Four and a half hours later during a memorial for a 14 year old Bloods member shot dead on Monday, a 31 year old man was shot in the chest and arm.
One hour later at 62 Kearney street, three men with past felony gun and drug convictions were shot in the legs, one in the chest.
The gunfire did not end until 1:13 a.m. on 18th street. One man fired at another, and then at police, who return fire. No one was hit.
At the street memorial scene, I asked community activists about the causes and solutions to the violence.
One father told me he has no control over his kid wearing gang colors, flashing gang signs.
"You do need more fathers standing up, I agree with that. You do need more men standing up, I agree with that," Earl Best said.
And they talk about the impact of poverty, driving kids to gang life.
"A man was shot, kids broke in his house stole cookies, cereal, and milk. These kids are hungry. We're talking poverty of 28 percent, so if parents can't take care of the kids, the street will," El-Amin Scarborough said.
Scarborough's contribution to a cure -- Life skills classes. The teens are being paid to be here, learning how to land a job and stretch a paycheck instead of looking to the streets.
But activists say a key component was lost when the neighborhood Boys and Girls Club was shut down a year ago. It ran out of money.
Today, we found little boys, instead, hanging at the memorial for a murdered gang member.
Mayor Booker today on Twitter wrote three solutions to violence are in the works. A new police class begins this month to put more officers on the streets. They'll add more public safety cameras. Booker also said he'll push for more community support for young people.
With a night of Newark violence as a backdrop, we visited both major candidates for governor today.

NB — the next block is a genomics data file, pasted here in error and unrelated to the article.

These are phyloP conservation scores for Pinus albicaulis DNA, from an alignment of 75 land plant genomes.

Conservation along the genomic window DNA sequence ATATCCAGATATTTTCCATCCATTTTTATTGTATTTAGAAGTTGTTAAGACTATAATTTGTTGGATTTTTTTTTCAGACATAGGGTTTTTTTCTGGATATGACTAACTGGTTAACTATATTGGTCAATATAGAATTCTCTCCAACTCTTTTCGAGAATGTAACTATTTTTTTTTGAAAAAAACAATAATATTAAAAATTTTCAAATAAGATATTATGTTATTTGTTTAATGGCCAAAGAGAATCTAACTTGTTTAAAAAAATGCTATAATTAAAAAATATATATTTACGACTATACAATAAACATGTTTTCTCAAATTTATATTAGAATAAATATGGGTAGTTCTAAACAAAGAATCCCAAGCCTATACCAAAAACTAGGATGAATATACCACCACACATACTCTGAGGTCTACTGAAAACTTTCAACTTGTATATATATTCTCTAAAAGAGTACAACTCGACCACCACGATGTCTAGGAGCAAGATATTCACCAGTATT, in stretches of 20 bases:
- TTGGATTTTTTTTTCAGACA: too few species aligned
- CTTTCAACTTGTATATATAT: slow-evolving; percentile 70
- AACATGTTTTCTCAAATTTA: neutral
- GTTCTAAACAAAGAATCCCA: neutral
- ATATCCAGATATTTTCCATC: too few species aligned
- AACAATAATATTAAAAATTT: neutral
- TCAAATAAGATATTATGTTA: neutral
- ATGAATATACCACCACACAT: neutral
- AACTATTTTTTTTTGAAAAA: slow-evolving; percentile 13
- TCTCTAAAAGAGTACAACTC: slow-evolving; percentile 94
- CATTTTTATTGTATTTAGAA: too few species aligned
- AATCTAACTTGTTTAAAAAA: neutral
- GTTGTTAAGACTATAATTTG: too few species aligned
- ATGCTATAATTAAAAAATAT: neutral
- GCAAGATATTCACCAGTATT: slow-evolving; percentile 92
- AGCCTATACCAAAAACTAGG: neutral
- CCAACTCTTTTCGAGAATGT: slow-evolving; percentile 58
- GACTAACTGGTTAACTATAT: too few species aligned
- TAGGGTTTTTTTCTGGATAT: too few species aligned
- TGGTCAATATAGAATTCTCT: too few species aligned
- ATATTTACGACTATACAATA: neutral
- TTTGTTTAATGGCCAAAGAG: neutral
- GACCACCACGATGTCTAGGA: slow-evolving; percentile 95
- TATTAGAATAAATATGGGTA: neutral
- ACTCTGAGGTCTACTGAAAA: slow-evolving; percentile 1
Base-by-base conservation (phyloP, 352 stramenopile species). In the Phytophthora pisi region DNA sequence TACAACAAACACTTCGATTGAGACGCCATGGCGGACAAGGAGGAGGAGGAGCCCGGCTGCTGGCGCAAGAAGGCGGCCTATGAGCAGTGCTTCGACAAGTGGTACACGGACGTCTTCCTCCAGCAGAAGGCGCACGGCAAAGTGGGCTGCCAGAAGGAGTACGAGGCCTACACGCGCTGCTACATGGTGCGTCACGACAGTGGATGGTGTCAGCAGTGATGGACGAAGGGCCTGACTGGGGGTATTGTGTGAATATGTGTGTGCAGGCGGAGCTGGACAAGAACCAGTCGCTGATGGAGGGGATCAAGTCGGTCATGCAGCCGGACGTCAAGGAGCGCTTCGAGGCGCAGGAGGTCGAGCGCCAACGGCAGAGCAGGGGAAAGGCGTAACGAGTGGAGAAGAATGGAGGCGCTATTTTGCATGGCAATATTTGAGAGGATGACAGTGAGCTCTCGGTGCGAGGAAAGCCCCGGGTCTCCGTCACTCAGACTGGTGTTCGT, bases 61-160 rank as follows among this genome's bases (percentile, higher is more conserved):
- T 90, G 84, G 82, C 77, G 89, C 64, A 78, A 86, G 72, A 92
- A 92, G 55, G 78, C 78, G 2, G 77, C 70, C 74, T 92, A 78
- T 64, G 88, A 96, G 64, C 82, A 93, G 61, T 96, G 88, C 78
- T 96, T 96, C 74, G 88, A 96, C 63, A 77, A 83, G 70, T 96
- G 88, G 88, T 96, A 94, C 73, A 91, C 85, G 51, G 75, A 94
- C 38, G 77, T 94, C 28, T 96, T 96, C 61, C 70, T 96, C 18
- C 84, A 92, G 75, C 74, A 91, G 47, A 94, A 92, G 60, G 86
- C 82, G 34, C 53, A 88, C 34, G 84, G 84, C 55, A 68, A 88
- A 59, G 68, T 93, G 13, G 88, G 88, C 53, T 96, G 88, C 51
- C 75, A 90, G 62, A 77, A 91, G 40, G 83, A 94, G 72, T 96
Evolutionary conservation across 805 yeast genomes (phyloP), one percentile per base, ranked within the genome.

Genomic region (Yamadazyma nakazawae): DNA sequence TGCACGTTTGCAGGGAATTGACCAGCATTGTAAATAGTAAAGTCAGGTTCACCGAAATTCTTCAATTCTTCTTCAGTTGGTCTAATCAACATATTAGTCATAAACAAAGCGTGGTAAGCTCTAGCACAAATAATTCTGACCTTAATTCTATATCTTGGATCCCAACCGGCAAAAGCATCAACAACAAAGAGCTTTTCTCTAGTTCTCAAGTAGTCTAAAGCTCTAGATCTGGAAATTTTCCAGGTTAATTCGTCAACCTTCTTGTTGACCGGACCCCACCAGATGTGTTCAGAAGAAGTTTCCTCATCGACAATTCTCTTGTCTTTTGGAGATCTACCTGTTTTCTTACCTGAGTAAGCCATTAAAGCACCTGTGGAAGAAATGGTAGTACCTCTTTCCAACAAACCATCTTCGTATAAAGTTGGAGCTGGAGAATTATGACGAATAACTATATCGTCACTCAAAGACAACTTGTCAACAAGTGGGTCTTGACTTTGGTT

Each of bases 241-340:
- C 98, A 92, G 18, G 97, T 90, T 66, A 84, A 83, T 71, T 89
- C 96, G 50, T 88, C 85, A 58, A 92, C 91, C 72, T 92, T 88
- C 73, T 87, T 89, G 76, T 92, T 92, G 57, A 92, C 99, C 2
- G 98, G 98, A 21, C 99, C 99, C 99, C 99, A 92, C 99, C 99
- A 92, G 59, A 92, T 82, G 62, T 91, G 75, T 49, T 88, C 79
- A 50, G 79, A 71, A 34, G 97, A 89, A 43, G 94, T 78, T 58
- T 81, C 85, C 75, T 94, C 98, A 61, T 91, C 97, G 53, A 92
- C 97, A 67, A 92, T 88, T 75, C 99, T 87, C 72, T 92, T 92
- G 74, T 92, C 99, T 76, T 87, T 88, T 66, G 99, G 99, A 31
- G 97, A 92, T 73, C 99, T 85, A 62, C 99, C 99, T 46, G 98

Incumbent Jon Corzine touts a dramatic drop in crime during his tenure as he targets gang violence statewide.
In the first six months of last year there were 209 murders. So far this year in New Jersey, it's down to 158.
Corzine today also talked of how he and his opponent Chris Christie differ on crime, especially on gun control.
"My opponent was opposed to one gun a month bill. It's ridiculous to think that people should just be able to pull up to the local gun shop and load up 25 or 30 guns in their back seat," Corzine argued.
Christie has hardly conceded the issue of how to fight urban crime. His plan includes banning parole for anyone using a gun in a crime. He's also pushing for better schools and more charter schools.
On this week's violence in Newark, he says Corzine's must take some blame.
"And this crime is just an indication of 14 percent unemployment rate in the city of Newark. The governor has got to take some responsibility for that because of his failed economic policies," Christie said.
Newark's mayor who backs Corzine actually spoke highly of both candidates on crime today. He wants not just them, but all of us focused and talking about how to stop crime like we saw last night in Newark.
"This is something we're going to have to all take responsibility for. We are making progress in the city of Newark, but I am a mayor that is not satisfied," Booker said.
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